5 Reasons to Hit the Trails

Licorice

Dawn has written 95 posts on Salty Running.

In a previous life, I worked on computers and spent all day sitting. Thanks to running, I've rebooted my career and am now a running and triathlon coach and soon-to-be physical therapist. I've also got the mind and spirit of an elite trapped in the body of a back-of-the-packer.

Friday 5If you’ve never tried trail running, you may not get why it has such the passionate cult following that it does. After all, isn’t it just like regular running? Except in the woods instead of on the roads? You might have even considered trying it after hearing that the softer surfaces can be better for your body than pavement, but odds are good you haven’t actually gotten out to do that. After all, why would you drive to an unfamiliar park and then risk getting lost in the woods when you can just step outside your front door?

While trail running definitely requires a little extra time and pre-run preparation (and isn’t without its own special set of risks), it’s still worth giving it a shot. Here are the top 5 reasons to get off the roads and into the woods.

5. You need a change of scenery. If you’re like most of us, you have every single route around your house memorized by now. You know where the water stops, traffic lights, hills and bathrooms are. Spice things up by running through a completely different environment. You may think you know the local scenery if you run by a park all of the time, but I guarantee it’s a completely different world inside those trees.

Trail runs are recovery runs for the mind.

4. You won’t have to worry about your speed, pace, or hitting splits. When you run on trails, you can run for time, not distance. 5 miles of trails will be more work than 5 miles on the roads, especially if you’ve never taken your runs off-road before. Therefore, to avoid overdoing it, you’ll want to start out by just running for time, be it 45 minutes, an hour, or whatever you had planned for that day. Besides, between the tree cover, elevation, and switchbacks, your GPS device will be completely useless. Stick to an old-fashioned time-tracker, ignore how far you may or may not have gone, and enjoy the freedom.

Don't tell me this doesn't look like fun (photo courtesy of Dawn Dolobowsky)

Don’t tell me this doesn’t look like fun (photo courtesy of Dawn Dolobowsky)

3. It’s a good excuse to play in the mud. Remember when you were a kid and there was no greater joy than jumping in puddles and getting dirty before heading in the house to a horrified mother? It’s still just as fun, even if you’re the one making yourself hose off or strip down in the garage before you’re allowed back inside. If you’ve never experienced the joy of barreling through a swamp or creek crossing, you just don’t know what you’re missing.

2. Increased running zen for everyone. If you’re the type of runner that likes to tune out on your runs, running in nature is the best way to do that. Trails are peaceful and quiet, even if they run close to major roads. It’s amazing how well just a few feet of foliage can cut down on urban noise. If you’re the type who likes to tune in to your body and your surroundings while you run, being on the trail will remove all other distractions. It’ll just be you and the ground under your feet.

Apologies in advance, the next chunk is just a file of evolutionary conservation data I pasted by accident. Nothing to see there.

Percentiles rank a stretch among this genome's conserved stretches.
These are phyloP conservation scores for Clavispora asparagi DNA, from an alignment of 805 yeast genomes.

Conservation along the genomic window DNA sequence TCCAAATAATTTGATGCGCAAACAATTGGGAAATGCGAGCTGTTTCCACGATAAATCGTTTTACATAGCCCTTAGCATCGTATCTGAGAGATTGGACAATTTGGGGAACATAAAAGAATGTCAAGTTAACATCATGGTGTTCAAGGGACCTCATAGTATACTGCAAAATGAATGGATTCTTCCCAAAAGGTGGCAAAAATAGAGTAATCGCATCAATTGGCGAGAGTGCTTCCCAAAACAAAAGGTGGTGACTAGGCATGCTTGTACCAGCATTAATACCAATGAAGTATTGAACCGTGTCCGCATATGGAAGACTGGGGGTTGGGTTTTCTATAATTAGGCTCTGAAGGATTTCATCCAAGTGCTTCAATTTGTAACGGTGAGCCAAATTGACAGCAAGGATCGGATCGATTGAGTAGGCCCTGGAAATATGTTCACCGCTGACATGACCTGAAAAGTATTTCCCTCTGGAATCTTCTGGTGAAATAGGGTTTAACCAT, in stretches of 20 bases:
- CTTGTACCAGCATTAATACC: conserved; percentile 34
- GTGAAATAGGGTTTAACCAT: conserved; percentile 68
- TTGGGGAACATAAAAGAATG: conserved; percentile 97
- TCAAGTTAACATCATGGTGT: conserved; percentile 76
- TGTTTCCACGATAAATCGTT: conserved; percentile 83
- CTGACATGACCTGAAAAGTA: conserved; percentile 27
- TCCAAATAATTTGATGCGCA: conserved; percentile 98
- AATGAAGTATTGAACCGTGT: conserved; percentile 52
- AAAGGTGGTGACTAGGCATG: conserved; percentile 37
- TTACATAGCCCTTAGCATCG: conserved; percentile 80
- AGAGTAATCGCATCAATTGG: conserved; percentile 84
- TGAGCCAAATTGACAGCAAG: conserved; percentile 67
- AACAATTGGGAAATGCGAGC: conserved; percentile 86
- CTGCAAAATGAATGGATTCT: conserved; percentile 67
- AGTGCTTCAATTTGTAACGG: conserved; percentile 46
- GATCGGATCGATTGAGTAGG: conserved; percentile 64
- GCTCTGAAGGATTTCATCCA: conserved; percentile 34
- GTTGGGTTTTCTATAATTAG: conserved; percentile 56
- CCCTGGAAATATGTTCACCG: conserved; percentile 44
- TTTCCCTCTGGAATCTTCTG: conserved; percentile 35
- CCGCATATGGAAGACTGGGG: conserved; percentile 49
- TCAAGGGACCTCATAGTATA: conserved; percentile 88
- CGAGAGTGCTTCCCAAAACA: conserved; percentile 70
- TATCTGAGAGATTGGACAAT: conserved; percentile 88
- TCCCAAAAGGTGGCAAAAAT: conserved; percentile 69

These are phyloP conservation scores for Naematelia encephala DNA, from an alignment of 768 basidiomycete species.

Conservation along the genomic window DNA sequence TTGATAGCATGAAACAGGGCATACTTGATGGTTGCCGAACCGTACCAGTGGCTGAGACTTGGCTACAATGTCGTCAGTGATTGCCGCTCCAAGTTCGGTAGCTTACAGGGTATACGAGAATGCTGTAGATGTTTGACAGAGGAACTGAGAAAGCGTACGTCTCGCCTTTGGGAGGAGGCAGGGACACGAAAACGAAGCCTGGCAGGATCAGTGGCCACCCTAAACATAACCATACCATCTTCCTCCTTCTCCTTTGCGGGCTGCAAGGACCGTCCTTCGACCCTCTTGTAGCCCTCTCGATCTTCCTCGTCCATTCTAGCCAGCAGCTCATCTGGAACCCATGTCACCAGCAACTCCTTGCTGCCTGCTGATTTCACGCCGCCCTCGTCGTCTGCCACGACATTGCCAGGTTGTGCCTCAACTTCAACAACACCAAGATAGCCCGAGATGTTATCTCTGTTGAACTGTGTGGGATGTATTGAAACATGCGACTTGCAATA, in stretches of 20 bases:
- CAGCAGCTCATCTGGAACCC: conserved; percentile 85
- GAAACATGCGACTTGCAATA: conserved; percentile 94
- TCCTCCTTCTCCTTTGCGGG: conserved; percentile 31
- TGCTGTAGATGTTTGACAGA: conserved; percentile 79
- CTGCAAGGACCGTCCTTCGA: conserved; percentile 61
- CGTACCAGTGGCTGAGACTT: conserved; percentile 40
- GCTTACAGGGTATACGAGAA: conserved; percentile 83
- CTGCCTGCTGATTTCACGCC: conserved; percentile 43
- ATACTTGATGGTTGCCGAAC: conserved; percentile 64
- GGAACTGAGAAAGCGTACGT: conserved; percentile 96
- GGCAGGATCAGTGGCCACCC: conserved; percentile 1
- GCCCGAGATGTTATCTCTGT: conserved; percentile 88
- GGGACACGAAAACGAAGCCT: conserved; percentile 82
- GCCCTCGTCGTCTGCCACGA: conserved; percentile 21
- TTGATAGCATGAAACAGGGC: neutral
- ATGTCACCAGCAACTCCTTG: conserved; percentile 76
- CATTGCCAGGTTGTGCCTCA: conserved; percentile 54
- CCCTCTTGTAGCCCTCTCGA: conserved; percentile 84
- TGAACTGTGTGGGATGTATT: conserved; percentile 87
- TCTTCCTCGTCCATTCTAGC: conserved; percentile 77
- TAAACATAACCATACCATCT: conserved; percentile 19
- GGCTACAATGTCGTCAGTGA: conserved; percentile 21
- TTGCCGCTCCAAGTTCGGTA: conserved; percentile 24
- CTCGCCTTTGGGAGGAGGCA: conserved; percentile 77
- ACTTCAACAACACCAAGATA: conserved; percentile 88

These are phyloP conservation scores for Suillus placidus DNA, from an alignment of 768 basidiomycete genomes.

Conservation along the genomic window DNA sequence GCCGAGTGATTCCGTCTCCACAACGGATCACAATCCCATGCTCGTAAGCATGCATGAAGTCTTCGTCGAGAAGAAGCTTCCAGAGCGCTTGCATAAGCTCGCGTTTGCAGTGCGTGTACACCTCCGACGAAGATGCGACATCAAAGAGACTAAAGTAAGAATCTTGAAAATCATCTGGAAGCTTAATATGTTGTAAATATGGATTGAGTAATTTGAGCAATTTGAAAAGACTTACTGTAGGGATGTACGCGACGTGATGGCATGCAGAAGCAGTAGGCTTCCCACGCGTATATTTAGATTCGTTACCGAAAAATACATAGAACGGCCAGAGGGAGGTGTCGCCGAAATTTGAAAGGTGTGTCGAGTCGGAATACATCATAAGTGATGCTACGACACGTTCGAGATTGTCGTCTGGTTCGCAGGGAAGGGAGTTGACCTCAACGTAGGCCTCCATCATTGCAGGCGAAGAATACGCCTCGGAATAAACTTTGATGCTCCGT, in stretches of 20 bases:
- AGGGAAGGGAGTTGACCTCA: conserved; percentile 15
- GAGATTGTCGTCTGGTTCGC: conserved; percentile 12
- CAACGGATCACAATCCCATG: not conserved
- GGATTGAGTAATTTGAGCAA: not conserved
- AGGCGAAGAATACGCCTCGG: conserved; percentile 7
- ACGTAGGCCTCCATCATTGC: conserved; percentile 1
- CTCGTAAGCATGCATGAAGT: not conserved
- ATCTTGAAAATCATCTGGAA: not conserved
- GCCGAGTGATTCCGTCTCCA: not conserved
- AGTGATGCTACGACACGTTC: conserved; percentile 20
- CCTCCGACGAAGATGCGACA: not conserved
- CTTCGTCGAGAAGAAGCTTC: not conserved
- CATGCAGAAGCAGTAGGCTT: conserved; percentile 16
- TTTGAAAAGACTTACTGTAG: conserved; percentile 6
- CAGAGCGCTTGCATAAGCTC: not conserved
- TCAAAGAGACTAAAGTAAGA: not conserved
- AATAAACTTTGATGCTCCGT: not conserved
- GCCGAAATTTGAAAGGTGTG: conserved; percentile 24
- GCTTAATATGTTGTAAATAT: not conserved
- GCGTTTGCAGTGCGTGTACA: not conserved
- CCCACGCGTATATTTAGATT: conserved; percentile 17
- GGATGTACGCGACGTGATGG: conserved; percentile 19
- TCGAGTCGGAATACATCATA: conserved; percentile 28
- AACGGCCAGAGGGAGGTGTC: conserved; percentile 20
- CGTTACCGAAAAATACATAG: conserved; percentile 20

1. It will make you a better runner. You’ll become lighter on your feet as you get better at navigating the rocks, roots, and bumps that are found on the trails. Your ankles will get stronger from all of the side-to-side obstacle avoidance, which will help keep them (as long as your knees, hips, and back) all in one piece when you’re running on the roads. And the extreme inclines and terrains you encounter will make you stronger and fitter, increasing your speed on flat, solid ground.

Are you a trail junkie? If you’ve never tried it, what’s stopping you?

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4 Responses to “5 Reasons to Hit the Trails”

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  1. Amanda says:

    I love trail running! My favorite thing about it is I don’t have to worry about cars. There’s no stop starting, dodging across crosswalks or anything like that. You just get to run!

  2. Christie says:

    I became a trail runner in the winter of 2010. Living in Boise, Idaho, I have the beautiful Boise Foothills and miles and miles of trails practically right out my front door! It’s wonderful to get lost in the mountains for hours!!

  3. Jen says:

    I love trail running!! I agree with everything above. I’m just a happier person when I spend more time in the woods (so much so, even a friend of mine said that exact thing out of the blue to me last weekend as we snowshoed in the White Mountains in NH). The air is cleaner not sucking in all that car exhaust, it’s cooler in summer, and you don’t have to slather on the sunscreen! There are drawbacks – like having to use products to avoid getting ticks (in the Northeast, the woods are teeming with Lyme disease carrying deer ticks), and potential injuries from missteps, but the benefits far outweigh the drawbacks, I think!

    There’s something super satisfying about finishing a run with mud all over the back of my legs. C’mon Spring! Can’t wait to hit the muddy trails!

  4. Miss Prickly says:

    I was just talking with someone about this today. Trail running would be my first choice easily if it weren’t for the safety factor. I won’t run by myself in a secluded area, and I haven’t found a reliable buddy yet.

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